CARDIFF — Anthony Joshua claimed his 20th consecutive knockout victim and reaffirmed his status as boxing’s No. 1 heavyweight with a tenth round stoppage win over courageous Carlos Takam on Saturday.
Takam battled on through a mask of blood after sustaining a hideous cut by the right eye and after picking himself up from a fourth round knockdown, was stopped in the tenth round by referee Phil Edwards.
|— Courtesy of CompuBox|
Takam — a late replacement opponent who stepped in at 12 days’ notice — complained about the stoppage and caught Joshua (20-0, 20 KOs) at times, but he was beginning to get pummelled.
An estimated crowd of 78,000 jeered the decision to stop the fight — they wanted to see Takam (35-4-1, 27 KOs) flat on his back — but it meant Joshua was able to maintain his 100 percent knockout ratio with a fourth defence of his IBF belt and first of his WBA title.
“It was a good fight until the ref stopped it, I have the utmost respect for Takam,” said Joshua.
“I have no interest for what’s going on with the officials. My job is the opponent.
“I don’t have control over the ref’s decision.”
But Cameroon’s France-based challenger was upset with the stoppage.
“I don’t think they should have stopped it,” said Takam. It was not a fluent display from heavyweight titleholder Joshua in bloody affair, but he got the job done to move on to more exciting opponents in 2018.
After the Joshua juggernaut mowed down another victim, bigger fights — and tougher tests — loom next year in unification fights next year against the likes of New Zealand’s Joseph Parker (24-0, 18 KOs), the WBO champion, and the winner of American Deontay Wilder (38-0, 37 KOs) against Haiti’s Bermane Stiverne (25-2-1, 21 KOs) for Wilder’s WBC belt on Nov. 4. American Jarrell Miller (19-0-1, 17 KOs) is another possible opponent for Joshua in 2018 if he comes through a fight against Poland’s Mariusz Wach on Nov. 11.
Joshua’s goal is to unify the heavyweight belts in 2018, holding all four versions of the world title. It is ambitious but if the fights can be made only a minority would be against the English boxer beating his rival world champions right now.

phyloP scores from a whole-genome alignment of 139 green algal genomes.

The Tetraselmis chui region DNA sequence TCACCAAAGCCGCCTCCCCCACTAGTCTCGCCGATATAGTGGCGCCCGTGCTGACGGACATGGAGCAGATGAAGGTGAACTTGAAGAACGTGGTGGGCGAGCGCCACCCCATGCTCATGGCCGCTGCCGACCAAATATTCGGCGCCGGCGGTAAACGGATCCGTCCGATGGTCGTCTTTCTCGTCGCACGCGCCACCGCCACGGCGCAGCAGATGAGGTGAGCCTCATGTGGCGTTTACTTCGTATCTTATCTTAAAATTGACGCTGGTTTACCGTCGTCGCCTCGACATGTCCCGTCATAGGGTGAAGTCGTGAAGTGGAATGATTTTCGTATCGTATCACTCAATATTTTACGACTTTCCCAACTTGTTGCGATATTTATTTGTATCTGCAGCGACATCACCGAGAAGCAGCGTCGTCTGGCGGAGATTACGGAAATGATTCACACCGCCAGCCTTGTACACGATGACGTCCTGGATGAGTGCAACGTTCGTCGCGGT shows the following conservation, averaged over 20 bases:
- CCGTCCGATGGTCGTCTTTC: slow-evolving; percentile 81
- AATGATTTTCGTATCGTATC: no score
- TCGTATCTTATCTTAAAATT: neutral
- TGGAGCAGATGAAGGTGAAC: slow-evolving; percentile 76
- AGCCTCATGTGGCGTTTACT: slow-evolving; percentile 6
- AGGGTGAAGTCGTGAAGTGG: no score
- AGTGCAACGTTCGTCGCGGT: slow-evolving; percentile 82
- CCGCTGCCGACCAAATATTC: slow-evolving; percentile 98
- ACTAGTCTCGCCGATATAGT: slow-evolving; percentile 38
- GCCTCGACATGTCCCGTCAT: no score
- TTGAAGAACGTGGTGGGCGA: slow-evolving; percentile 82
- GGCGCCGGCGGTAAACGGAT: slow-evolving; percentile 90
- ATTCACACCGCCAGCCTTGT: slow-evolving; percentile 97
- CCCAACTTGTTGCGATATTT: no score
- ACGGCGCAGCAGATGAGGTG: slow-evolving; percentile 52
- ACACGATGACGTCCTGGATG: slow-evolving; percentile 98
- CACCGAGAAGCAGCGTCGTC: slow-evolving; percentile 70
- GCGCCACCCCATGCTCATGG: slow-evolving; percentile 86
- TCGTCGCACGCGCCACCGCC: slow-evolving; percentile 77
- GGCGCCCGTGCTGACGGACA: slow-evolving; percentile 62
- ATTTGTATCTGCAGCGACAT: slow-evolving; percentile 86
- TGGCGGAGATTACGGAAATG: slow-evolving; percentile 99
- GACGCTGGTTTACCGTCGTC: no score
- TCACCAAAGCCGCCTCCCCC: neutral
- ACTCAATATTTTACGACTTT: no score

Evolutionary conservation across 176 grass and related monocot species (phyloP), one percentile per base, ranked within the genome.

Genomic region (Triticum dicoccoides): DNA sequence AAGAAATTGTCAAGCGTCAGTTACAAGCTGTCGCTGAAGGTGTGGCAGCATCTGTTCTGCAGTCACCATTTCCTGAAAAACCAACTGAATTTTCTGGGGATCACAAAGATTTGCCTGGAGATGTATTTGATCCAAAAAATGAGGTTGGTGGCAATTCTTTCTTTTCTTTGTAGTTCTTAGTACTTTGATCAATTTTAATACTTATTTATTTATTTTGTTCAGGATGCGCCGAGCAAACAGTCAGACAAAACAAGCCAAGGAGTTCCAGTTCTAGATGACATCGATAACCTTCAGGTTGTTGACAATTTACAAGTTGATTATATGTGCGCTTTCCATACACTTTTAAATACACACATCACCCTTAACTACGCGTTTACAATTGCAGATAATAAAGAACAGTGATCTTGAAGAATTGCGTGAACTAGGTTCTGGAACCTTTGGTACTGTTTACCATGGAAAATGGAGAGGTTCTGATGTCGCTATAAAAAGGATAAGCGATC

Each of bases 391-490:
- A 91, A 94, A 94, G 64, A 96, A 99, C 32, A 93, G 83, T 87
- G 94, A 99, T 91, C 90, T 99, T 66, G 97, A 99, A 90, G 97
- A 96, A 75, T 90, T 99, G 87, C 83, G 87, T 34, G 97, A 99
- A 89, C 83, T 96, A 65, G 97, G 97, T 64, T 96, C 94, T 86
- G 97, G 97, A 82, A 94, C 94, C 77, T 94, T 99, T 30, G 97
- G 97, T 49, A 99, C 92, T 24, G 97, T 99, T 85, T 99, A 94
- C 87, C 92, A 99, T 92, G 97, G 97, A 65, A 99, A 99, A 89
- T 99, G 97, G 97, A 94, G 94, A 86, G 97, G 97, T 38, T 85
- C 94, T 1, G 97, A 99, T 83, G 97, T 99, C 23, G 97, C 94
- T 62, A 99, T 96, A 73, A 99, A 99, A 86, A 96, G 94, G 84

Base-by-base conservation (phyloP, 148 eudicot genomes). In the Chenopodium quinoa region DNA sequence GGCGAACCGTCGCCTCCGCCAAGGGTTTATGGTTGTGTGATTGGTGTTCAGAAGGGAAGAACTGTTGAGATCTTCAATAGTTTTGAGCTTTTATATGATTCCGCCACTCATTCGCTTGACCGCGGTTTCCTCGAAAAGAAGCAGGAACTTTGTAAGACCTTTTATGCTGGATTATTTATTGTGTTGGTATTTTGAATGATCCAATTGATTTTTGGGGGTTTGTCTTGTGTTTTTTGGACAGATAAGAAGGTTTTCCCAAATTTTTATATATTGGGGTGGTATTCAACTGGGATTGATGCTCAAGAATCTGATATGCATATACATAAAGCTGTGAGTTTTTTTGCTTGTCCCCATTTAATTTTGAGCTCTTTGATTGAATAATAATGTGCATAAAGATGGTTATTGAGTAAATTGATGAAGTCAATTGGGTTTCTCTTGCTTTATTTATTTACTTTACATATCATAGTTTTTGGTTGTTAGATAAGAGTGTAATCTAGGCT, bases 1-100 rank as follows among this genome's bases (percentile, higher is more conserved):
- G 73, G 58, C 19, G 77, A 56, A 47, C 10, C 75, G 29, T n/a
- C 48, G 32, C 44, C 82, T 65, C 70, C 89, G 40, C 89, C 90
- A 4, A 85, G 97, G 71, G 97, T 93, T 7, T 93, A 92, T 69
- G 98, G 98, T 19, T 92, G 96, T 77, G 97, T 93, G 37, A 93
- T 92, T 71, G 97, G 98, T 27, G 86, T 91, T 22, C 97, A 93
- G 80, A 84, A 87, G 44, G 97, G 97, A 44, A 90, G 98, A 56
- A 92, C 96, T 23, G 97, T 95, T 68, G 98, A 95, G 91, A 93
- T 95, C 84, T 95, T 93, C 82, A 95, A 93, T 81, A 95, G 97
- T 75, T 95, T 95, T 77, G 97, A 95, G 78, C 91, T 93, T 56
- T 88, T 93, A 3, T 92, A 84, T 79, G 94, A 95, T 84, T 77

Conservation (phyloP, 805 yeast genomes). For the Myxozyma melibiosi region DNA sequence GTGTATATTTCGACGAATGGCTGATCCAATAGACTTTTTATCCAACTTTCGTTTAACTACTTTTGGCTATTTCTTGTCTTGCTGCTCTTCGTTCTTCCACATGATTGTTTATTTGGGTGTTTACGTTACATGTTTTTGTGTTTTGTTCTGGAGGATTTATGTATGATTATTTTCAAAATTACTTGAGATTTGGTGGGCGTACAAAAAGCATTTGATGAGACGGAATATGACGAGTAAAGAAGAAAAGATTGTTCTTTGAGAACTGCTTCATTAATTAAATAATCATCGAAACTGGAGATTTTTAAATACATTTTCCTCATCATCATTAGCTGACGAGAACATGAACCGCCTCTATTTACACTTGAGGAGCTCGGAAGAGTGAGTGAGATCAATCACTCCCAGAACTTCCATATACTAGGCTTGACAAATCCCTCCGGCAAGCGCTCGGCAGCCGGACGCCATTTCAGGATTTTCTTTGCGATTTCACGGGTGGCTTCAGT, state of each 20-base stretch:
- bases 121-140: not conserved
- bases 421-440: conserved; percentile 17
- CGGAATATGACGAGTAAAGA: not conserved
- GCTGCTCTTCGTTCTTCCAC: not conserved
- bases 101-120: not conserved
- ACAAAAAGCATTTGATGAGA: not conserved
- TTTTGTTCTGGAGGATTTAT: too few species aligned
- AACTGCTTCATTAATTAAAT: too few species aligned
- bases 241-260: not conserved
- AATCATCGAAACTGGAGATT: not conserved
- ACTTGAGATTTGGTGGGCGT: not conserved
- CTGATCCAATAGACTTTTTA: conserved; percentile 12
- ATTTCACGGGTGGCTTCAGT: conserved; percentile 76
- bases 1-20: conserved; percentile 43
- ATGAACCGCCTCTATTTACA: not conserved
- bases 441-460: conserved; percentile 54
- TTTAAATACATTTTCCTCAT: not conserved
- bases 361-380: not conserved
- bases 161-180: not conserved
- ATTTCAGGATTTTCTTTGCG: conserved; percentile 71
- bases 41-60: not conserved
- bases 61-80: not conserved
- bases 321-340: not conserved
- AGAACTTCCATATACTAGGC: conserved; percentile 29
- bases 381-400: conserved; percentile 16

Previous defeats to Parker [on points last year] and to Alexander Povetkin [by knockout in 2014] did not suggest Takam would inconvenience Joshua for the championship distance.
And so it proved, but by no means was it an easy night.
Joshua had his own concerns, left with a bloodied nose and was caught at times.
When the music did not play for Joshua’s ring walk, it was a sign that things were not going to run completely smoothly and in the second he hurt his nose on Takam’s shaven skull.
“Imagine if it’s broke and I couldn’t breath and he started catching up in the middle rounds?” said Joshua in the ring after.
“It would have been a disaster, so I kept my cool. You have to control these situations because, if I showed any signs of weakness, the ref could have jumped in.”
It injected a bit more purpose into the champion, who shook Takam with a right and then sent him back-pedalling across the ring from a big left.
Joshua landed a good left-right combination later in the second round, but did not have as much success in the third.
In the fourth, Takam suffered a nasty cut by the right eye from a big right by Joshua which caused him problems instantly with his vision due to the blood. Takam complained to the referee, Phil Edwards, about the cut but was told to box on, or stop.
When the fight continued, Takam was caught by a left that sent him spinning and was given a count as his glove was ruled to have touched down.
Takam bravely fought back in the fifth but Joshua teed off on him in the sixth, landing heavy, unanswered blows which resulted in the French challenger blinking and pawing the blood away from his right eye.
The seventh round saw Takam have some of his best moments of the fight as he repeatedly caught Joshua, who got sloppy.
In the tenth Takam was shook by a right to the head and as Joshua unloaded more punches that landed flush, which saw referee Phil Edwards stop the fight.
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